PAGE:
So you’re planning to produce a printed brochure, book or catalogue…but have you considered the best binding method to use? This final stage of the print finishing process can have a big impact on the success of your publication so let’s explore some of the most popular options.
Saddle Stitch A very durable and cost effective binding method, call it ‘saddle stitching’, ‘two wire stitch’ or ‘stapled spine’, all terms are commonly used. The construction is very simple and strong, no chance of pages falling out because the paper runs through the spine without break. The book sections (four pages per section) are collated then ‘stitched’ together with metal wire that is punched through the spine from the outside with the ends of the wire being bent around to grip the paper forming a staple. Suitable for 8-96pp (printed pages) depending on the weight of paper used. Good points: low-cost, strong and neat, no content lost in spine. Not so good: stitches can be unsightly and there’s a tendency to spring open at the centre with the thicker books, no spine to print on.
Loop Stitch Similar to saddle stitching but instead of flat stitches in the spine, loops are created, enabling the booklet to be inserted into a ring binder. Loop stitching is a great solution for informative publications that will be supplied in instalments (e.g. a monthly magazine) or specific product range brochures that are part of a larger collection and may need to be changed, updated or added to regularly. Suitable for 8-68pp (printed pages) depending on the weight of paper used, not quite as strong as a standard saddle stitch.
Perfect Bound or PUR This popular method results in a square spine that can be printed on and is often used commercially for paperback books, being a cheaper alternative to hardback ‘Case Binding’ (see below for more on this). Hot glue is applied to the binding edge then the cover is glued as a wrap-around over the glue with a minimum spine thickness of 3mm. Perfect binding has advanced a lot with improved techniques to make it stronger like PUR glue that is commonly used, Polyurethane Reactive glue. Notch Binding is the older term for scoring the pages before applying the glue. Both work well but PUR is better and generally used now. Suitable for 3mm + spine thickness.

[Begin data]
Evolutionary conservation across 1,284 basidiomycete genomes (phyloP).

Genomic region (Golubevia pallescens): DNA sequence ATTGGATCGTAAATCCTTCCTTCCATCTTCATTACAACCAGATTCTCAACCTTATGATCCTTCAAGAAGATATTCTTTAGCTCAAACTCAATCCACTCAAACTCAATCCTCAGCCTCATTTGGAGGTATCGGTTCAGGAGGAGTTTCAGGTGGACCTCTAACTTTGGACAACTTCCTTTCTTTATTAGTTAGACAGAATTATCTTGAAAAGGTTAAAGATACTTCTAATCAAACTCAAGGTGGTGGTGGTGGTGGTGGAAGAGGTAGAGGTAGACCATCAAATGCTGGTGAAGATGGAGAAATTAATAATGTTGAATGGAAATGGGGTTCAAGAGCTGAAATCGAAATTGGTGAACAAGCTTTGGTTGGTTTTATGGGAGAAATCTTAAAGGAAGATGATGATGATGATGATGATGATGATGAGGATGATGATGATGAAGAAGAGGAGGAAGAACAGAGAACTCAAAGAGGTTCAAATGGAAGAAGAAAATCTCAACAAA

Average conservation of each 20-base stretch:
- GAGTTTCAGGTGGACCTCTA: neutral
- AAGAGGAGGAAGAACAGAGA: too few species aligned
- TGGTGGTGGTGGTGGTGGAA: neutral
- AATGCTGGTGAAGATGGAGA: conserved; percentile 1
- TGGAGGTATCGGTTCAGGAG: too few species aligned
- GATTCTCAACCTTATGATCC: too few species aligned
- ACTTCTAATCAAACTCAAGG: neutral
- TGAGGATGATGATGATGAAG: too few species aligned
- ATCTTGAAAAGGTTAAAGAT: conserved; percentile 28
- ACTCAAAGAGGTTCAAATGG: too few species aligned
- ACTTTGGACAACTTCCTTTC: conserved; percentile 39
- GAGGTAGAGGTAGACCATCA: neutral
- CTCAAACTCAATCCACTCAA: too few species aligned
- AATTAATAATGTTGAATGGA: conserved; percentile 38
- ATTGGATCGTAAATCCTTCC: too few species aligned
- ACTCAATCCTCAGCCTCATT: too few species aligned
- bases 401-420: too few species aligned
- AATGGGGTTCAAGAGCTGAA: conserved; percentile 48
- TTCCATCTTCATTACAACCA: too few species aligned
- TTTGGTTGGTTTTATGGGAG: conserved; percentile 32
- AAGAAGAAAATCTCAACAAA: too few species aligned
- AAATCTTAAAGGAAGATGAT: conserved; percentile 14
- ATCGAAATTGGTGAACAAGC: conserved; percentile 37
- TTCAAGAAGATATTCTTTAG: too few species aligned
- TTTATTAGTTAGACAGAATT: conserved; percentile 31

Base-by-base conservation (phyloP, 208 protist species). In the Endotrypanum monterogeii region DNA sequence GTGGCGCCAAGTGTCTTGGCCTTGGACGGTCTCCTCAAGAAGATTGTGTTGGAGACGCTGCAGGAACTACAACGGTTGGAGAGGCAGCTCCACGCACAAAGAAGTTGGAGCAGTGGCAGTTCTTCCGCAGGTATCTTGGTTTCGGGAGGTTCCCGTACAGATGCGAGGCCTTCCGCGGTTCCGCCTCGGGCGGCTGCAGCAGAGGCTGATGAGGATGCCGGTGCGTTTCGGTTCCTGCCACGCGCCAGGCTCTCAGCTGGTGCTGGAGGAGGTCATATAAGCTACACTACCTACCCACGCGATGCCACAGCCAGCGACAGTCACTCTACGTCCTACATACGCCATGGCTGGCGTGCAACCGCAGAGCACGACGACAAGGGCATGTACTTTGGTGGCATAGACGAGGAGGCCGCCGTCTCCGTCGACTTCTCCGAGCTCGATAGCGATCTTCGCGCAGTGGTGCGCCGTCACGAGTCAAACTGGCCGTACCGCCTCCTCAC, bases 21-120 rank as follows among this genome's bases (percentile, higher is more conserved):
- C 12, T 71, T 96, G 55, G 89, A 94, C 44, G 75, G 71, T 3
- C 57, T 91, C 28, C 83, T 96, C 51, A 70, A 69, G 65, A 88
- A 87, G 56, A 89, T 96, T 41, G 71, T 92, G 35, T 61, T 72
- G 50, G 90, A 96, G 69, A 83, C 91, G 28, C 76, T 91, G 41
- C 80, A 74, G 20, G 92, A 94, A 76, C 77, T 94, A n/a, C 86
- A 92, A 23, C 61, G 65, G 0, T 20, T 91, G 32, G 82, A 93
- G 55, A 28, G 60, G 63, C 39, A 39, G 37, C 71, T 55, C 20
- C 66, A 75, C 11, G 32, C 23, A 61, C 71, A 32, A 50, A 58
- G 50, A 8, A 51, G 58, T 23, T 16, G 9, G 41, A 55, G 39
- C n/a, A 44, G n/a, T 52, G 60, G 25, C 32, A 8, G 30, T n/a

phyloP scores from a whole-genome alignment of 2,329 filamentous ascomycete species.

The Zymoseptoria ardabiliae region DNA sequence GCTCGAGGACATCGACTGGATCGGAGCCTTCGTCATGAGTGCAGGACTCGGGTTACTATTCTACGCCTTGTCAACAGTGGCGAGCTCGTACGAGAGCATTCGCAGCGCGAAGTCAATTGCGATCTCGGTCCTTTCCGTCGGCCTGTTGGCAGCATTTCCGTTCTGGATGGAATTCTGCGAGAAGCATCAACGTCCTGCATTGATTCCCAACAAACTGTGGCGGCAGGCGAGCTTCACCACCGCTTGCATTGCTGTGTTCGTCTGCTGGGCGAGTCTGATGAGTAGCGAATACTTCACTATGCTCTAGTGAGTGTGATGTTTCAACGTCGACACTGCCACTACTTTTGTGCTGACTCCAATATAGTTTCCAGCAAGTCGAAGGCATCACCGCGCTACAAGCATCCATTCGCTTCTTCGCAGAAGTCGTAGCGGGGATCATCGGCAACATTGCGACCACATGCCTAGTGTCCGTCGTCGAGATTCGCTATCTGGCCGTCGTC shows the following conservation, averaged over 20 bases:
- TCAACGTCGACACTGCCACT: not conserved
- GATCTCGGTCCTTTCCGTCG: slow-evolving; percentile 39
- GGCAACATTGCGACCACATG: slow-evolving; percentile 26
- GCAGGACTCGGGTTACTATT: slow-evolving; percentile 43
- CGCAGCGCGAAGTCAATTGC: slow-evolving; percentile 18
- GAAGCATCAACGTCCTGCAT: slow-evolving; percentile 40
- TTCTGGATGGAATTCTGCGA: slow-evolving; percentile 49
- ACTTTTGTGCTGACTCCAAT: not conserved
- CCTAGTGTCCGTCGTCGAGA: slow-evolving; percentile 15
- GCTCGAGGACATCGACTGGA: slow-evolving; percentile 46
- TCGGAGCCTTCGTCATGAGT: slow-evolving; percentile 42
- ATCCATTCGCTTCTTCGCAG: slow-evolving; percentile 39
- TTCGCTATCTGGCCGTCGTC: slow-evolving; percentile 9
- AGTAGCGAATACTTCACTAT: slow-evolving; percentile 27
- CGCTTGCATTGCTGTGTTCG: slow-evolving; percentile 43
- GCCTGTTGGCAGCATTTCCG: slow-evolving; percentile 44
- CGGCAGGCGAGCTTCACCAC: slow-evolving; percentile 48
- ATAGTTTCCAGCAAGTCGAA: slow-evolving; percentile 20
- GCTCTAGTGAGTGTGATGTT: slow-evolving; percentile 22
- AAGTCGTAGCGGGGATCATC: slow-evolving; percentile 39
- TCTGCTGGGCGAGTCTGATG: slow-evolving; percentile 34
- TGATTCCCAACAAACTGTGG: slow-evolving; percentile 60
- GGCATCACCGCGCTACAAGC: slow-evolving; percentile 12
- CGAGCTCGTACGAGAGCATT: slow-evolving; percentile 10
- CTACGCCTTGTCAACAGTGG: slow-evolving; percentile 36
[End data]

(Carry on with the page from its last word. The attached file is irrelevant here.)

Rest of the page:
Good points: neat, cost effective, lies flat when closed, spine can be printed. Not so good: tends to spring shut, two-handed opening, printed content lost in spine.
Wire-O-Bound or Spiral bound A mechanical binding method that uses a pre-formed double-loop wire through punched holes in collated leaves of paper – a great option for books that need to lay flat when opened. Wire combs can be sourced in a selection of different sizes and colours to suit the item being bound and the end result is very durable, particularly when clear acetate or polypropylene front/back covers are added. Suitable for any thickness up to 30mm. After that we can Spiral bind, please ask Good points: cost effective, lies flat when opened, single-handed opening. Not so good: spine cannot be printed, pages cannot be added or removed.
Case Bound This binding method is typically used for hardback books of 60 or more pages which require a high-end, durable traditional finish. Pages are collated together then thread sewn in sections and affixed to end papers which are glued into the hardback cover. Case bound books are finished by hand making it a rather time consuming and expensive option. Suitable for 60-400pp (printed pages) depending on the weight of paper used.
Singer Sewn This traditional binding process shares some similarities with saddle stitching but uses thread stitches along the entire length of the spine instead of wire staple. Different colours of thread can be used to create really cool contrast effects. Suitable for 8-24pp (printed pages) depending on the weight of paper used.